The concept of sous vide is not the most intuitive, so like a lot of people, I had a lot of questions about safety. Rest assured, smarter people than you and me have decided it is safe. There's already a good chance that you have already eaten something cooked sous vide. Not only is it frequently used in high end restaurants, but also at Chipotle (carnitas, barbacoa) and Panera (steak, salmon, turkey).
In many ways, the exact temperature control of sous vide allows for safer cooking than conventional methods. But when comparing to oven temperatures, people are often wary of cooking chicken to 140 F. The important thing to keep in mind is that the longer times of sous vide compensate for the lower temperatures. For example, Salmonella is killed in 30 seconds at 150F, but it takes 15 minutes at 130F. With the exception of fish, most sous vide cooking is done at least at 130F, so as long as you follow the established minimum cooking times and temperatures, your food will be perfectly cooked and perfectly safe.
This is an important topic, so it is very understandable if you are still wary. For more context and information, I found this post on the question and answer site, stackexchange to be very helpful.
Simply put, any fears about plastic and sous vide cooking are misplaced. Firstly, the anxiety about BPA is unrelated to sous vide packaging, as BPA is only contained in rigid polycarbonate. Even then, it is still approved for food use and only becomes a real concern when the polycarbonate cracks.
The more relevant concern around plastic comes from plasticizers and the possibility that these chemicals might become absorbed into food. Fortunately, the FDA regulates that high-density polyethylene, low-density polyethylene, and polypropylene cannot be made with any plasticizers. As a result, all brand-name storage bags and even plastic wrap are made up of these food safe plastics and are totally safe to use in sous vide cooking.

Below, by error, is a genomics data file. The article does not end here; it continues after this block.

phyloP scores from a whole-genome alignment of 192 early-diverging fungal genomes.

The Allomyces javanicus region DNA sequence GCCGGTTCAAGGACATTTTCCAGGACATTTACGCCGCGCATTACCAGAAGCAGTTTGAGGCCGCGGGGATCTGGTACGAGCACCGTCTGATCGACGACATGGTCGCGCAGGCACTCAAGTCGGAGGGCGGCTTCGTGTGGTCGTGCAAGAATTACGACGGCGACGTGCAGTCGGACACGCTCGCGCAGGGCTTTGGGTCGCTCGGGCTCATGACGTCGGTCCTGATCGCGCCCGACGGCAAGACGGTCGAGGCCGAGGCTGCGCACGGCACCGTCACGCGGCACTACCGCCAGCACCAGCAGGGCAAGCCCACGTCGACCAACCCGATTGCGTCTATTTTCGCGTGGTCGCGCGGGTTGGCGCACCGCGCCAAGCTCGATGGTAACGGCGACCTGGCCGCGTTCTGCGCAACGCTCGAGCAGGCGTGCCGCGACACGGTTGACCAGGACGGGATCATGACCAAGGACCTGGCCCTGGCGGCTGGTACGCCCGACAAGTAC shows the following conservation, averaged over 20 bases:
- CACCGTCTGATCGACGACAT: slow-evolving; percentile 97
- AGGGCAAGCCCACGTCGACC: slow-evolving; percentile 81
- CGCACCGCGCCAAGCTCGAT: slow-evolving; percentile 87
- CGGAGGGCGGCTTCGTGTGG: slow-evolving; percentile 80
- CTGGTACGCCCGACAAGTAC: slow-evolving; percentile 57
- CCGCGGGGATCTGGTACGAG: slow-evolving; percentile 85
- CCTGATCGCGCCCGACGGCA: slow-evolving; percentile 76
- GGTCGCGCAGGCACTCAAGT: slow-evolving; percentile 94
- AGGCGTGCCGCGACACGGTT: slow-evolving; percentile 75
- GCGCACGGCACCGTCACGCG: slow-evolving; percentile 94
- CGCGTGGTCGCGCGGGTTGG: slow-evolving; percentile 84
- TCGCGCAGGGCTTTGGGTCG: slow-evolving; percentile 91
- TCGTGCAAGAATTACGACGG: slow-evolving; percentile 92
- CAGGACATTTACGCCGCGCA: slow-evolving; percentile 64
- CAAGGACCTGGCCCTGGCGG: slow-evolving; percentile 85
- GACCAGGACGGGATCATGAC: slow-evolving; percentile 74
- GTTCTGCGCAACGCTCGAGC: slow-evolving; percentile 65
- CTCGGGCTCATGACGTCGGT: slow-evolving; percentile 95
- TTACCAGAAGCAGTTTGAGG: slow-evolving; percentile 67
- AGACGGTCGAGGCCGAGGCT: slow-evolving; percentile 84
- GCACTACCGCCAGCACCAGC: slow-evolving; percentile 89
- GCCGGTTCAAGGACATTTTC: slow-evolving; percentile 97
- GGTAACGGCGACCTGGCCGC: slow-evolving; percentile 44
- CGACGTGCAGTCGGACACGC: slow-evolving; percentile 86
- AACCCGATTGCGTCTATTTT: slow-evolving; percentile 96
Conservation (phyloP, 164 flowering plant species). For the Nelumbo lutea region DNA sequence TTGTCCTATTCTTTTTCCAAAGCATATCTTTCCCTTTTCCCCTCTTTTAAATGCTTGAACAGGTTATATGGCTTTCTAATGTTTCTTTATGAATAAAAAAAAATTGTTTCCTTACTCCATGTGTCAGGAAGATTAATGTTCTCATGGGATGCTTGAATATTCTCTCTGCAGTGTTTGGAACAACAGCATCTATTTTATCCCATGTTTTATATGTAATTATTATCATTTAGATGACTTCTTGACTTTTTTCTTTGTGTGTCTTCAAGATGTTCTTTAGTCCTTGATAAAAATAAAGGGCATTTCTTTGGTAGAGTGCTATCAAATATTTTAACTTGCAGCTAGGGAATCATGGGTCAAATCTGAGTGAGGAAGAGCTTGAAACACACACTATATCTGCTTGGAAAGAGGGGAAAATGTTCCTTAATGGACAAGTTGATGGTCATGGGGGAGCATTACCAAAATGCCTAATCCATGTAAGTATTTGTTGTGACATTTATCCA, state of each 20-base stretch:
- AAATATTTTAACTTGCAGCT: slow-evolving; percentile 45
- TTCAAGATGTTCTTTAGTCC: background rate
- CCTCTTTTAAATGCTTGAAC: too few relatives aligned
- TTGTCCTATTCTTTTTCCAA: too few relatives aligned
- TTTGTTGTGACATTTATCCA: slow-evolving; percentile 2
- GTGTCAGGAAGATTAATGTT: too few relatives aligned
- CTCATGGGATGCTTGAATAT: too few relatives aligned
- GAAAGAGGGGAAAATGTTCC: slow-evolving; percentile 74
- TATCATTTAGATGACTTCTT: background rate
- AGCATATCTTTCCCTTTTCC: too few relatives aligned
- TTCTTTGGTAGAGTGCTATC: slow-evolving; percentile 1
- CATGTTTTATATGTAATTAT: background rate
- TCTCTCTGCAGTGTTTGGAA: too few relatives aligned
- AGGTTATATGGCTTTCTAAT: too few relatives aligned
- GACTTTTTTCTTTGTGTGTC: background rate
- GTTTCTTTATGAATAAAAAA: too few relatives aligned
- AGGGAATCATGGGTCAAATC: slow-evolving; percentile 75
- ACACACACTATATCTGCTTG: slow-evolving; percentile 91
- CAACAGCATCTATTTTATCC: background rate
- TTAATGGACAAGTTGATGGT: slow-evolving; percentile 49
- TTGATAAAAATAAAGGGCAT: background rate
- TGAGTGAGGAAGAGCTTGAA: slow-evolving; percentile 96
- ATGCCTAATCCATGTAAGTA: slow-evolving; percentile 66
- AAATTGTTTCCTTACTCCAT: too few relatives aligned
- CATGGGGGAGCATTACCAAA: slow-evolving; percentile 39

Long associated with contaminated home canning, the toxin that causes botulism and some other forms of food poisoning can develop in oxygen-free environments. Luckily, it is easy to avoid this by adhering to basic safety guidelines. Unlike canning, sous vide does not allow for enough time most pathogens to develop. Although the USDA the danger zone for food holding food is 40F to 140F, this is overly simplified and created with conventional cooking methods in mind. With sous vide, it is possible to hold temperatures at an exact level and slowly pasteurize foods at lower temperatures.
The major possible pitfall is what happens after you cook. The general rule of thumb is that foods should not left out beyond two hours and for long term storage, you must properly chill your food in an ice bath. Creating a mixture of equal parts water and ice is vital in ensuring that food chills rapidly and pathogens do not have enough time to develop. Also, make sure that you are not chilling foods in ziploc bags as over long periods of time, trace amounts of air will enter the bag.
Do your best to make sure your food is fresh and properly cleaned.
Avoid cross contamination by using separate cutting boards and storage containers for vegetables, meat and fruit.
Make sure sink handles, cooking utensils, and kitchen towels are properly cleaned.
Follow proper guidelines for cook times and storage, especially for chilling and storage.